Last week, I was locked out of the account I use for my online classes. At first, I thought it was a problem with the school’s server, so I gave up after a few tries. The next day I tried again but was rebuffed by the technology once more. The site asked me to reset my password and when I attempted to do so, it said I couldn’t do so without administration approval. I was caught in a technology loop that I couldn’t escape.
I realized that I hadn’t paid my invoice and wondered if that was the reason. I called and paid my bill and then asked the woman on the phone if the school was experiencing server problems. She wasn’t aware of any but said she would send a message to the program director. Over the next two days, the program director and I emailed and then she called to walk me through a series of steps to fix it. That didn’t work, so she told me to email the IT department. When I didn’t hear back from them, I emailed the program director again and she noticed that I’d emailed the wrong address using .com instead of .edu. I couldn’t seem to catch a break. Finally, late on Friday – day four of this process – the IT department reset my password, and I was able to get back into my account to do my work on Saturday.
I was so exhausted by the whole process. I found myself frustrated because I was unable to watch the lecture videos and do what I needed to do. Instead, I ran in circles for a week. Thankfully, the problem was easily solved once I reached the people who knew how to fix it. Unfortunately, many of life’s problems are not so easily solved. Sometimes, I feel as though I’m caught in a loop in my head. I fret and stew about an issue that’s bothering me. I spiral down the rabbit hole of anxiety. I can get caught in a mental maze so that I can’t find my way out. And I can’t turn my attention to things that need to be done because so much of my energy is drained by my incessant worrying.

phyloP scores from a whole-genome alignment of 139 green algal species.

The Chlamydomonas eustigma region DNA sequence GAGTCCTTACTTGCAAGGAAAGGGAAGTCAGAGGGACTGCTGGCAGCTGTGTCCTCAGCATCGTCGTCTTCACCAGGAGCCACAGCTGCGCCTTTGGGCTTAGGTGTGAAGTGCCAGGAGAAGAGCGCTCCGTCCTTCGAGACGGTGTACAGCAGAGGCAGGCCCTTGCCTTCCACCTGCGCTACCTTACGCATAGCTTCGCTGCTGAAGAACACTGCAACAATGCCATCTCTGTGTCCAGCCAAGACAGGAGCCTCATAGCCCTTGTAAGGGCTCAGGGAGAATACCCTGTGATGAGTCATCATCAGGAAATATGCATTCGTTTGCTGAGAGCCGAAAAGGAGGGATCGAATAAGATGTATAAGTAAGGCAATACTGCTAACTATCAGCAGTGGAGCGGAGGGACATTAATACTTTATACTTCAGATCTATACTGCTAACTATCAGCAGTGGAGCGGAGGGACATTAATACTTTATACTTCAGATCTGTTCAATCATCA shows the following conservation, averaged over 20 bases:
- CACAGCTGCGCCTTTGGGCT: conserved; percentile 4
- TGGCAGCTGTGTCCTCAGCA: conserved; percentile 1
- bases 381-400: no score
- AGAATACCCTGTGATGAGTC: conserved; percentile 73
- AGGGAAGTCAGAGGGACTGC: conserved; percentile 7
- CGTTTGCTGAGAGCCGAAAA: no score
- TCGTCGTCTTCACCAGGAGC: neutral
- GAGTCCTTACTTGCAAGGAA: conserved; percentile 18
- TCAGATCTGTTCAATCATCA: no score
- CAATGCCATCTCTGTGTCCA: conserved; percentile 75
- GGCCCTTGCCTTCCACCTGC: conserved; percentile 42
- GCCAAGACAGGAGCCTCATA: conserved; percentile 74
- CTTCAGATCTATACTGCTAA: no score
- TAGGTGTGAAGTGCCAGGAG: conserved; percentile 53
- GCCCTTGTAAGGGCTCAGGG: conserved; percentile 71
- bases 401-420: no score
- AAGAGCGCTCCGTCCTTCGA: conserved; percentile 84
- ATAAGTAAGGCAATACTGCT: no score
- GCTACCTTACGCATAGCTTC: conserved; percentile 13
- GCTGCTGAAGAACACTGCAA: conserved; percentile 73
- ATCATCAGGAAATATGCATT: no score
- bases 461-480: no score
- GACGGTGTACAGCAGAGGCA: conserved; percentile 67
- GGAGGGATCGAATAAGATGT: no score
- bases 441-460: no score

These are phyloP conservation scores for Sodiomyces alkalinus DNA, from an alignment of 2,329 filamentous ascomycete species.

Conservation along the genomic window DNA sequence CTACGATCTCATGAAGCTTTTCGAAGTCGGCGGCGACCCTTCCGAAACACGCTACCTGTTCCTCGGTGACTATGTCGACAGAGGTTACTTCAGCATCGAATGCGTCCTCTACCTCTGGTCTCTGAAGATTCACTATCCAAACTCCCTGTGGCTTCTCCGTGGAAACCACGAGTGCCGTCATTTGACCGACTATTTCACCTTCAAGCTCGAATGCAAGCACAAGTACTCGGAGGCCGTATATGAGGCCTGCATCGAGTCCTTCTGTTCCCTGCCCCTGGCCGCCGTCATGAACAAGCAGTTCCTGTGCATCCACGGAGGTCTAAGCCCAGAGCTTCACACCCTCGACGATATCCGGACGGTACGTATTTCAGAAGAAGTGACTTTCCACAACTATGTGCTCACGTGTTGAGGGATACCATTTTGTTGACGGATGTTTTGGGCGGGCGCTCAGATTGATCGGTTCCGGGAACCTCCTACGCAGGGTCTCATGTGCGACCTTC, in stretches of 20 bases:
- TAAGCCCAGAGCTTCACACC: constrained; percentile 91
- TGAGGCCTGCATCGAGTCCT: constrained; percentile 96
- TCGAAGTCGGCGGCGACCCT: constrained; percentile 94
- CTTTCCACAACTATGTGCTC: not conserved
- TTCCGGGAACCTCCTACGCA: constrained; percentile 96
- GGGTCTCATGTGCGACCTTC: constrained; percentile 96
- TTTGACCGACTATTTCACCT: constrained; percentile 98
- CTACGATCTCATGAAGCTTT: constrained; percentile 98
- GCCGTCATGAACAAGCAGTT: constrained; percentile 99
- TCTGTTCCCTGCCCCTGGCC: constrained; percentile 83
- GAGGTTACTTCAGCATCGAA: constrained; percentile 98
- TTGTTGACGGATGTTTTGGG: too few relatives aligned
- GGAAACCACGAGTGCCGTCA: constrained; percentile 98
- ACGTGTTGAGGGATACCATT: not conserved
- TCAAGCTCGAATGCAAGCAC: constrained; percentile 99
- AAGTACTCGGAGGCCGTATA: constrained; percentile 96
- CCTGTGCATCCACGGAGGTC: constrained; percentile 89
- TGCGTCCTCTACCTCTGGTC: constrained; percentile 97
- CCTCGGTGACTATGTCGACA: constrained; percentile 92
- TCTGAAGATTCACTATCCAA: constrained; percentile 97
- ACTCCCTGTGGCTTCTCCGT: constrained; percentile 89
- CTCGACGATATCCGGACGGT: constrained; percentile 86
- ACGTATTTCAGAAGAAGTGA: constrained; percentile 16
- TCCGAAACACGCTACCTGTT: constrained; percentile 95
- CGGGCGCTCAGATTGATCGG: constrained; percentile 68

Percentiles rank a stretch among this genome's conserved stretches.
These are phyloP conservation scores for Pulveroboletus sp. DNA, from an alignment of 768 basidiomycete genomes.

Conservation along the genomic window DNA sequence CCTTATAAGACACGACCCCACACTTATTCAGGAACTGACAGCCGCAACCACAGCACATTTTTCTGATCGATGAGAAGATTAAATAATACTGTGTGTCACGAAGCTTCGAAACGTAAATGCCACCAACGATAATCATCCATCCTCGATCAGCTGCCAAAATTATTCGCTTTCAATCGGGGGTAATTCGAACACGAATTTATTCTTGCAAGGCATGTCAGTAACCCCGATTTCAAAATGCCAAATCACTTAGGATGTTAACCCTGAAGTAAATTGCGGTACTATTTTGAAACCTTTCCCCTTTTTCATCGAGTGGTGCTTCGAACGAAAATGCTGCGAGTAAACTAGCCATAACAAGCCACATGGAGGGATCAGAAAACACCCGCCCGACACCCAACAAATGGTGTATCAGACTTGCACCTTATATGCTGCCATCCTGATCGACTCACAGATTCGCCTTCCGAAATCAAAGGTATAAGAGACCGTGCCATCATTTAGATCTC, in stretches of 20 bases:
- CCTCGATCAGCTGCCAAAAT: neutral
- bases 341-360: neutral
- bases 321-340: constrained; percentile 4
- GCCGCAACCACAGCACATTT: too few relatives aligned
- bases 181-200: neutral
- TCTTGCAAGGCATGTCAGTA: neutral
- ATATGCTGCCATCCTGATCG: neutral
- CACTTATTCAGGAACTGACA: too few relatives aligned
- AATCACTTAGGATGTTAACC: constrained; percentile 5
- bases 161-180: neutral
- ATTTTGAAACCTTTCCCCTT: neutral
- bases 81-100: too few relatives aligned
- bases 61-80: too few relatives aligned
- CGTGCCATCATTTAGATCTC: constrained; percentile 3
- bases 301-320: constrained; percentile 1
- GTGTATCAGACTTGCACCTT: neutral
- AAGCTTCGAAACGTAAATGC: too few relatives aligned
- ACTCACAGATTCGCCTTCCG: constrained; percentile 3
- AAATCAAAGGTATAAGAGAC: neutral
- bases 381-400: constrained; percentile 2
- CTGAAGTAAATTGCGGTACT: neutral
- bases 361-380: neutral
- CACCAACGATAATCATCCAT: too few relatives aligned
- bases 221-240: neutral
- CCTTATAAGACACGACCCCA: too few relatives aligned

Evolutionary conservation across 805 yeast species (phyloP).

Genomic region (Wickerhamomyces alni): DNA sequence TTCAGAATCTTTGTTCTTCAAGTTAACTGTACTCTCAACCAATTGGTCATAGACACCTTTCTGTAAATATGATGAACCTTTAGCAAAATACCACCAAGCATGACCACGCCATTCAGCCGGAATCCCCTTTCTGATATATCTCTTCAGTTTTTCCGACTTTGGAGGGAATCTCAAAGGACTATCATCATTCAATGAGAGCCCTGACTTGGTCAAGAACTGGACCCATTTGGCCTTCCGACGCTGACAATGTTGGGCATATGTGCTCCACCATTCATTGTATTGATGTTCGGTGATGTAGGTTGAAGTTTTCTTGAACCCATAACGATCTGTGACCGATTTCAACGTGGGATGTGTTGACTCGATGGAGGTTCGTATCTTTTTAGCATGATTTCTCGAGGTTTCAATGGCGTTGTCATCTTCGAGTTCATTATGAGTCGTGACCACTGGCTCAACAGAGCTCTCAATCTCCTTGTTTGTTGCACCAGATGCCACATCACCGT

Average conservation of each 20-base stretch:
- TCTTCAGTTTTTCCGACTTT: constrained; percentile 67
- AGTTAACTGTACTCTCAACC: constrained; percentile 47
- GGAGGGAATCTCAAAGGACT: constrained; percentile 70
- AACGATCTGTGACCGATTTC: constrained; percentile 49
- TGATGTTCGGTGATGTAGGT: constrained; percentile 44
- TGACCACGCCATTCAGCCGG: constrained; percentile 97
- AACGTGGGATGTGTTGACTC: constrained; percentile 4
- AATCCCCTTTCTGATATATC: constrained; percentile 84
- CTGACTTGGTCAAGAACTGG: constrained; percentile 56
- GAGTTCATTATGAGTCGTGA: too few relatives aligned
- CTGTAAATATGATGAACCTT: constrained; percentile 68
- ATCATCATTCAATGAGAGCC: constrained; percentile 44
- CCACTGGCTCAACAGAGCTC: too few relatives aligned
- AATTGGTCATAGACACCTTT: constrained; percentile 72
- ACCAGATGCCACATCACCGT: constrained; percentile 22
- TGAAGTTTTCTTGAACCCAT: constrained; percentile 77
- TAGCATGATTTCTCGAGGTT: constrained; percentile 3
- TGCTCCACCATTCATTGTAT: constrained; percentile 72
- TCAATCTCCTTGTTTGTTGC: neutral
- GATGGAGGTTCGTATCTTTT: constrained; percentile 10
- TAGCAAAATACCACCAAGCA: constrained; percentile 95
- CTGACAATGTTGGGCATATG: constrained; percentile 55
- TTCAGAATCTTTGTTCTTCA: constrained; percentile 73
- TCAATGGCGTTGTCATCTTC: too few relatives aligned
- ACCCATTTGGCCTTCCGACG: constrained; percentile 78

So how in the world do we stop the worry loop or at least loosen its grip on us? While no solution works every time, I find that when I talk about my concerns, I start to feel better. Recently, I’ve been procrastinating. I needed to make a phone call but had been avoiding it. I just couldn’t make myself do it even though I knew I would feel better once I called. Then this week, I talked to my best friends at lunch and my therapist as well, and they reminded me that underneath my procrastination was legitimate concern and fear. That it was reasonable for me to hesitate. That my avoidance was not laziness. Finally, I was able to get out of my head and make the call. But if I hadn’t talked it out with others, I would probably still be spinning around the same thought pattern.
When we find ourselves running on the same thought track over and over, we can help ourselves by discussing our concerns with people we trust. They may not be able to fix our problems, but they may help us break out of our repetitious thinking and allow us to take action instead. Sometimes, being out of the loop is exactly where we want to be.